Clayborne Carson

Professor of American History and Director of the Martin Luther King, Jr. Research and Education Institute

Clayborne Carson has devoted his professional life to the study of Martin Luther King, Jr., and the movements King inspired. Since receiving his doctorate from UCLA in 1975, Dr. Carson has taught at Stanford University, where he is now professor of history and founding director of the Martin Luther King, Jr., Research and Education Institute. In 1985, the late Coretta Scott King invited Dr. Carson to direct a long-term project to edit and publish the papers of Dr. Martin Luther King, Jr.  In 2005, Carson founded the Martin Luther King, Jr. Research and Education Institute to endow and expand the work of the Kings Papers Project. Under Carson’s direction, the King Papers Project has produced six volumes of The Papers of Martin Luther King, Jr. -- a projected fourteen-volume comprehensive edition of King’s most significant speeches, sermons, correspondence, publications, and unpublished writings.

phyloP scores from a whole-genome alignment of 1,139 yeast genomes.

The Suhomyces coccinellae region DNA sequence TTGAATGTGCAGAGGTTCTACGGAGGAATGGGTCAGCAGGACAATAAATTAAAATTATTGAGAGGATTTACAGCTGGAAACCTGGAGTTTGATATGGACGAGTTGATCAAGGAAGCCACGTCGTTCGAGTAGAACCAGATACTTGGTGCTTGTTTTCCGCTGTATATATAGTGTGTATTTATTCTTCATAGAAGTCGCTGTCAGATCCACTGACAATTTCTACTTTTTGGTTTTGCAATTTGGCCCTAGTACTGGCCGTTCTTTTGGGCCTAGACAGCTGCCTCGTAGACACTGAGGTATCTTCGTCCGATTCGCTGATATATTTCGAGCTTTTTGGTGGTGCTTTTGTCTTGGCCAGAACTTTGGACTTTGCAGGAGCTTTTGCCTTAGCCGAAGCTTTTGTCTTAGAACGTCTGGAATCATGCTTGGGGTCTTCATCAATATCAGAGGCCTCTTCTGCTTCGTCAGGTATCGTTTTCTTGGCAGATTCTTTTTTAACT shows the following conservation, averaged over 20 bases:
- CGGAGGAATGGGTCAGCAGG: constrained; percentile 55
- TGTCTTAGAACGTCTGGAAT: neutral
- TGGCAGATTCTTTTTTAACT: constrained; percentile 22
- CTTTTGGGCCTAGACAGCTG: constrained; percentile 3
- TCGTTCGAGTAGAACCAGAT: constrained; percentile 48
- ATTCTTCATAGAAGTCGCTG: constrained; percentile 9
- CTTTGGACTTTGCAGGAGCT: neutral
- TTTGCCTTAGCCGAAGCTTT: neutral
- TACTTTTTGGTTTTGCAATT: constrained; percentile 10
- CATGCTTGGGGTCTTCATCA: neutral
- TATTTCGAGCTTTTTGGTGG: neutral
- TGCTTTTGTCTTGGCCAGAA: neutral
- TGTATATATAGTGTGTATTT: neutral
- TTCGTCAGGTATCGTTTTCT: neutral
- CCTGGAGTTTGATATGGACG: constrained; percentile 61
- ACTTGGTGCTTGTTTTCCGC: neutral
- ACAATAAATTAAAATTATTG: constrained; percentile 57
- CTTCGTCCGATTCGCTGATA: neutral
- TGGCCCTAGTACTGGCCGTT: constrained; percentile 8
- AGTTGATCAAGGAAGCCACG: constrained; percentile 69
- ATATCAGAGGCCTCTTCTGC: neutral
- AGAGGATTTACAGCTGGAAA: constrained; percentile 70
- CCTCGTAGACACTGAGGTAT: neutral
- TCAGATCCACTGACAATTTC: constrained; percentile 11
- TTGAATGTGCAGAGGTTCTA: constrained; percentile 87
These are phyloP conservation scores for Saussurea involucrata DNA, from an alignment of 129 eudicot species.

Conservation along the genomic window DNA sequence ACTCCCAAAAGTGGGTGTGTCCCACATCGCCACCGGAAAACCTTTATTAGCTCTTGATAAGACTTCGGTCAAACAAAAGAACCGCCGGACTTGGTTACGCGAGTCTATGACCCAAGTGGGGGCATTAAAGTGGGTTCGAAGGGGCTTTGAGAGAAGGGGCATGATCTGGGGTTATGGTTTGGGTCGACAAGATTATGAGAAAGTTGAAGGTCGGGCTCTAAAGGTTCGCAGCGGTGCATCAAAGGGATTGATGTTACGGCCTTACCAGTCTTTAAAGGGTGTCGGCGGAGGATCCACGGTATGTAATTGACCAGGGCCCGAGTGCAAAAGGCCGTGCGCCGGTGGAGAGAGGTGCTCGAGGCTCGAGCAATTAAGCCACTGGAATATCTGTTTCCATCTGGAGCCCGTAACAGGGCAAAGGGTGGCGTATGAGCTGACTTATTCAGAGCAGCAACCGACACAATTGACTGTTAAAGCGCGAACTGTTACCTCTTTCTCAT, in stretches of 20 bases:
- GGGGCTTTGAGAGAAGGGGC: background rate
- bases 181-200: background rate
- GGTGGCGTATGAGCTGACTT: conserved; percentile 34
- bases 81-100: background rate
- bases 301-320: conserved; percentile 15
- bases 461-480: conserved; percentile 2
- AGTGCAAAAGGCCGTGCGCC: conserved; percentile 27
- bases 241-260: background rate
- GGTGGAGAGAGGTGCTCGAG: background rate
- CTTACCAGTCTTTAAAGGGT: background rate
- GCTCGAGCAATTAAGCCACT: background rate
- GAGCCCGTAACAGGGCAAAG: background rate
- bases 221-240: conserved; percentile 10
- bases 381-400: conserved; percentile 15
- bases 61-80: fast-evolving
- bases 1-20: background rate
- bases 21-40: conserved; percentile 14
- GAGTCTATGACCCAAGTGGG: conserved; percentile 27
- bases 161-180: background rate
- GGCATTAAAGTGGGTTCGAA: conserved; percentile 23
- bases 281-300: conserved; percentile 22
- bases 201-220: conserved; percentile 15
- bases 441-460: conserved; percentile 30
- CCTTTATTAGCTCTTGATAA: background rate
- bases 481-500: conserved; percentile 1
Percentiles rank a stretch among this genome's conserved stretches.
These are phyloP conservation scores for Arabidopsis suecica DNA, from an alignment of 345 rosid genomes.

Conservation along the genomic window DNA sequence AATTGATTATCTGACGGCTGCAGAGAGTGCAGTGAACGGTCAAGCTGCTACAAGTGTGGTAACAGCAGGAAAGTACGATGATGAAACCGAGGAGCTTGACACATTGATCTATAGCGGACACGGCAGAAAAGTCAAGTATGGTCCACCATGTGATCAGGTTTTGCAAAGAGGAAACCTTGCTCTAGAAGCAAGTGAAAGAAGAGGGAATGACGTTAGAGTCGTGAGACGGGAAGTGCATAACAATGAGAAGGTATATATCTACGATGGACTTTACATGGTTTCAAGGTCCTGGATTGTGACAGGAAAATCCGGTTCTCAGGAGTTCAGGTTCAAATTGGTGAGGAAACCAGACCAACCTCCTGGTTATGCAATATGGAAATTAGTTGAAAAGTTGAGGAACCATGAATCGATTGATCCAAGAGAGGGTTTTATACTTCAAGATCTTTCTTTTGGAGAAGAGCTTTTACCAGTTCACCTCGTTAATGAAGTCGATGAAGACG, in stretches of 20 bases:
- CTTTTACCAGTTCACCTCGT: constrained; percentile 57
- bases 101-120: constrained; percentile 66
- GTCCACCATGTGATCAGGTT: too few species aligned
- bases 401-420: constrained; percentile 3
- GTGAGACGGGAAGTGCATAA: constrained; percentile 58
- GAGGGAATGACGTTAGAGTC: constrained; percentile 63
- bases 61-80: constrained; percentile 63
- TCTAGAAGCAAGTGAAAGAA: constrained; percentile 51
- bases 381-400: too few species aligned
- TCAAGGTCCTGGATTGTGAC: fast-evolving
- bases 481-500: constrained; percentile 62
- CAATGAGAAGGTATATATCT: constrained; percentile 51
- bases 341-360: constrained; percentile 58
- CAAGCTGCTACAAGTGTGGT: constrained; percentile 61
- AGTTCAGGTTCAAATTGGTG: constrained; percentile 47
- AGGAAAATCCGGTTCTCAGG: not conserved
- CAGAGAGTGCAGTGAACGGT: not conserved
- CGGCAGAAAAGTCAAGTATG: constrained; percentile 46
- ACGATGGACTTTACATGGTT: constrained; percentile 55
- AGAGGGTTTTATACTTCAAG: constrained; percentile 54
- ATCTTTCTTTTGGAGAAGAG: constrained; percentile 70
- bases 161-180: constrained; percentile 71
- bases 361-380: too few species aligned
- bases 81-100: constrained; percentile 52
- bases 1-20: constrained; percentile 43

William Chace

Professor of English, Emeritus

William Chace teaches courses on James Joyce, Irish Fiction, and Poetry. Professor Chace taught in the Department of English at Stanford for twenty years before leaving to become president of Wesleyan University (1988–1994) and then of Emory University (1994–2003). He has written One Hundred Semesters: My Adventures as Student, Professor, and University President, and What I Learned Along the Way. The author of many articles on multiculturalism, political correctness, consumerism and education, he has written two other books—The Political Identities of Ezra Pound and T.S. Eliot and Lionel Trilling: Criticism and Politics.